Was that a good week or a terrible one? I think it was a good one, even if it did start with me missing my shift, dashing manically to work, buying some ill-fitting shoes and then getting fined for my sins. True story. Along the way, it took in my first Shinnenkai (Japanese party to celebrate the nascent year), where I tried horse sashimi with fiery wasabi and soy sauce. On Wednesday, I talked hip hop and Paul Simon with a colleague from Okayama and the owner of our favourite bar, and on Sunday, I went bouldering, an activity I’m determined to master one of these days.
I get in these terrible black moods sometimes, which I can’t really explain. On these sullen foggy days nothing is the cause of celebration, and I find it difficult to see the extraordinary. There’s been part of me sunk in the fog since early December, I think. But sometime this week, the skies cleared, and I could see why I was here again.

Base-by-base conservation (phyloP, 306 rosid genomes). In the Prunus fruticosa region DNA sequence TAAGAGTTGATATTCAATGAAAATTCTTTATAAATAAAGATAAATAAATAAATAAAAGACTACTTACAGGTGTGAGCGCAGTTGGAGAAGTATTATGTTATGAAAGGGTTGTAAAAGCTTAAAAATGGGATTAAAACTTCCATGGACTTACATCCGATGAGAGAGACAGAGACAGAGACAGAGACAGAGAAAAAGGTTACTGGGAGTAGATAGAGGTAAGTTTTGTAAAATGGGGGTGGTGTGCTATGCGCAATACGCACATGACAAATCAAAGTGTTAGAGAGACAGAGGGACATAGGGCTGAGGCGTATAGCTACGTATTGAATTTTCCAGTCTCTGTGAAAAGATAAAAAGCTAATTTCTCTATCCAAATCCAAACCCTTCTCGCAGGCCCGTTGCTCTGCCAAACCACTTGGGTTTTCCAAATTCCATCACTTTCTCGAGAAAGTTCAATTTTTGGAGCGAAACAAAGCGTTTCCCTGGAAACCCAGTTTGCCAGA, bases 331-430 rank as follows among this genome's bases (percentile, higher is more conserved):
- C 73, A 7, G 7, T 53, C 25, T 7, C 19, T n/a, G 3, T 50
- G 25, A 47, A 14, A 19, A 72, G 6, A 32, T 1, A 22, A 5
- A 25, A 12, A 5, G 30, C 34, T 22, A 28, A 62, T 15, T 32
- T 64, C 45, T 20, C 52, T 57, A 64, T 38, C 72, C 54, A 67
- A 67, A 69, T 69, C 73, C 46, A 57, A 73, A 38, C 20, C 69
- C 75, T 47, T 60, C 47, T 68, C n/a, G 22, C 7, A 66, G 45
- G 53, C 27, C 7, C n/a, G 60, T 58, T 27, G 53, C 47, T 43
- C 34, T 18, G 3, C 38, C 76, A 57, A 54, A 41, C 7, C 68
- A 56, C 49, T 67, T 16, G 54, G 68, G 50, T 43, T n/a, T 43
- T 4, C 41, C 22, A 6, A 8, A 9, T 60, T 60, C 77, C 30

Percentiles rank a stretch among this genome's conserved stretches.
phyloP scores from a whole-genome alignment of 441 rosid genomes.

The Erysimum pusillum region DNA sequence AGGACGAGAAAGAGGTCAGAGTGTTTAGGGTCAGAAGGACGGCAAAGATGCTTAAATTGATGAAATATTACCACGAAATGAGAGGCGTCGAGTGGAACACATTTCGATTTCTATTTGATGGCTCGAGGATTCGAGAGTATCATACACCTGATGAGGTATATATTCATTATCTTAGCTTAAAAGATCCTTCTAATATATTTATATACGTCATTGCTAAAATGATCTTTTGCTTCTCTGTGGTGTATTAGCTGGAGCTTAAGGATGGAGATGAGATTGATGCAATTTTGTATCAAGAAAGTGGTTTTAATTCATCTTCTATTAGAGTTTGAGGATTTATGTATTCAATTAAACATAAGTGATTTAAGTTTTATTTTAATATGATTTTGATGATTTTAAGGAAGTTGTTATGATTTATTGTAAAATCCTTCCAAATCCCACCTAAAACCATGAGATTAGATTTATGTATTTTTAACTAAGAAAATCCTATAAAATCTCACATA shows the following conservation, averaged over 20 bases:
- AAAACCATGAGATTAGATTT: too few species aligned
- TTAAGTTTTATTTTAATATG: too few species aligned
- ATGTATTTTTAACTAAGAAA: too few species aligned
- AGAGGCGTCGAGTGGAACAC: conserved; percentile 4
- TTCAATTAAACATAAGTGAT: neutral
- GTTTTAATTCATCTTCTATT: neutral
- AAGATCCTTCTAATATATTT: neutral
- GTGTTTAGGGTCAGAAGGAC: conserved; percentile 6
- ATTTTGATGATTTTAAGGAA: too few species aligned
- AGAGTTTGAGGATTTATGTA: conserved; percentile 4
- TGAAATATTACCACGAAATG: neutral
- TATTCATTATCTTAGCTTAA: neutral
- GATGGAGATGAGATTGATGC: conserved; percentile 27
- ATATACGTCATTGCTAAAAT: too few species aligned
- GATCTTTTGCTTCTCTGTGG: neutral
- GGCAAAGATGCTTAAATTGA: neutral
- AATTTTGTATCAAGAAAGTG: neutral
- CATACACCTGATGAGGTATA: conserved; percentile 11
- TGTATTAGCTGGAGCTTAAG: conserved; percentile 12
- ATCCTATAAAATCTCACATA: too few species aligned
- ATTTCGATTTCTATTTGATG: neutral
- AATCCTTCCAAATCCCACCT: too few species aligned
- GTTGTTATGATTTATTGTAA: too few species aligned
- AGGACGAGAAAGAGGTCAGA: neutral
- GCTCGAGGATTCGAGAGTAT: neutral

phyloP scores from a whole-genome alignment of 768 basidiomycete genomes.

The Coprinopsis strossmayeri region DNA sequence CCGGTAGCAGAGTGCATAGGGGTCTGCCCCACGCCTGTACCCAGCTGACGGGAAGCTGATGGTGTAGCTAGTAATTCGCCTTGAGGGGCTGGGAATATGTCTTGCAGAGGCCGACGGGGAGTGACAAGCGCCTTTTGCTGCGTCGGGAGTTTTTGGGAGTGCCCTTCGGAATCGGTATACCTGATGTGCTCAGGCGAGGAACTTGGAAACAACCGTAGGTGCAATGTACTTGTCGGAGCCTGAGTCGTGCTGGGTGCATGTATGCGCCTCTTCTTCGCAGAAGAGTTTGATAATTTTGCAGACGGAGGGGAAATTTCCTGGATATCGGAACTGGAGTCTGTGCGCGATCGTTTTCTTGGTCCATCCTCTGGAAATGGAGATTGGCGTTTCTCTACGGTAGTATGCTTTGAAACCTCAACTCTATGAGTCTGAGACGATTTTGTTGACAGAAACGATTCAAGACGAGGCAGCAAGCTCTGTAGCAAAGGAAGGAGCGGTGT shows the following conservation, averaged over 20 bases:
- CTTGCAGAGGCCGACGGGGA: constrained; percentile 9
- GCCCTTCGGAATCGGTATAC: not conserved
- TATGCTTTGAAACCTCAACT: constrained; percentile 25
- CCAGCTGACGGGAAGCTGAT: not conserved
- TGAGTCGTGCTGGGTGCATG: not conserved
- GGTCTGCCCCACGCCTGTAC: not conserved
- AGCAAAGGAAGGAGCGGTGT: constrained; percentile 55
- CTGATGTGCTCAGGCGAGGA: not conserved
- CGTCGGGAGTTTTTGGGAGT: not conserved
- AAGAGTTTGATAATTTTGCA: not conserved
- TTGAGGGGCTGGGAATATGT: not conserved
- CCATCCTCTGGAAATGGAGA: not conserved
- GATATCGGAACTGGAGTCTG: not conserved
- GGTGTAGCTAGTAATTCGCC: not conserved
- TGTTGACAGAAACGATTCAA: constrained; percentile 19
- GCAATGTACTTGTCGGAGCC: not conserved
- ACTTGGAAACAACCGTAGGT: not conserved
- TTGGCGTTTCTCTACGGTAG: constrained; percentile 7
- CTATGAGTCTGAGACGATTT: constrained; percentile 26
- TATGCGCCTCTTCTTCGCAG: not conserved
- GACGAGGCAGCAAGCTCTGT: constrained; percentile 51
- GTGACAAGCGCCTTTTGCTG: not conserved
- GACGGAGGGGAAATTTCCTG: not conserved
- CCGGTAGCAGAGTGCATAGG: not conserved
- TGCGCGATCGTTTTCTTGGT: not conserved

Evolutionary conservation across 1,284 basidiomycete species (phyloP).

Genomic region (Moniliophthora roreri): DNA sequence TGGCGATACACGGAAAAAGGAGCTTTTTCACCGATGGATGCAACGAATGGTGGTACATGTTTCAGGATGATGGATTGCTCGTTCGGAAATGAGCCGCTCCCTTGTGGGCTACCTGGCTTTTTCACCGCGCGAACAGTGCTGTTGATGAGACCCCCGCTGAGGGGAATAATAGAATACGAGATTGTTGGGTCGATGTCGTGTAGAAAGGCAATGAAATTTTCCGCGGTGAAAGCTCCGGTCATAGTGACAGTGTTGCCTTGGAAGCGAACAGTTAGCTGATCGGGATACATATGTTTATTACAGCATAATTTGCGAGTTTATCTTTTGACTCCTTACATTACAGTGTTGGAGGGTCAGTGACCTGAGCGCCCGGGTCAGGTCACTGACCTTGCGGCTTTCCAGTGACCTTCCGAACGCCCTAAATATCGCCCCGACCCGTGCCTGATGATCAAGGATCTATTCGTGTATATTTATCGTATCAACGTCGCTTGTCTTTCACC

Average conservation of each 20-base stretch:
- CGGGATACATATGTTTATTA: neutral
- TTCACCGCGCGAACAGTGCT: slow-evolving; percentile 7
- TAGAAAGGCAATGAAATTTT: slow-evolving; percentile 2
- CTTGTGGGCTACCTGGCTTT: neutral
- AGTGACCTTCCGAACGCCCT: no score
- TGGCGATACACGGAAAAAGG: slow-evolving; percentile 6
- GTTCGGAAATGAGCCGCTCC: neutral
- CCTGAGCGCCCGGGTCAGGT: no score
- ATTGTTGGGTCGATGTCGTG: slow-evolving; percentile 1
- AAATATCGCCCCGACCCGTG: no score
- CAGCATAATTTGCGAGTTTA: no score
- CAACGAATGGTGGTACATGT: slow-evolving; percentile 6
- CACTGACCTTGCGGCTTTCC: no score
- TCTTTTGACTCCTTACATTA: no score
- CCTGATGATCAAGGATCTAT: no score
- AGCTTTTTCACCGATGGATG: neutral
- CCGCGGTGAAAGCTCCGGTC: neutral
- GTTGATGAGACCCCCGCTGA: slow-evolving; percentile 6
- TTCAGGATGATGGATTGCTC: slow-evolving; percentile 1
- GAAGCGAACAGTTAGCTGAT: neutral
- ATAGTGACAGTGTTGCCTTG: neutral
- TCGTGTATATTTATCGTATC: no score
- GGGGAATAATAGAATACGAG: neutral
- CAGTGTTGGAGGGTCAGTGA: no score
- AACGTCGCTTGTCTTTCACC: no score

So without further ado, I present to you the story of the island of Ōkunoshima, home to an abandoned poison gas factory which was secretly dismantled by American troops and hidden from the public for forty years, and also to some cuddly bunny rabbits.
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Another day, another strange, half-deserted little town, shuttered and closed for business at lunch time on a Friday. I was only passing through Mihara, but I remain puzzled by the economic logic of towns like these, and perhaps there isn’t one. I can’t see how all these small businesses can function, when they’re closed most of the time, and for a medium-sized community (about 70,000 people, once you strip out the satellite towns), the centre was a ghost town. I always feel a bit unnerved by empty towns. You know what I mean? It’s like any moment, you’re gonna see a robot periscope or alien antenna probing around the corner. I bet young folks in Mihara are itching to get out.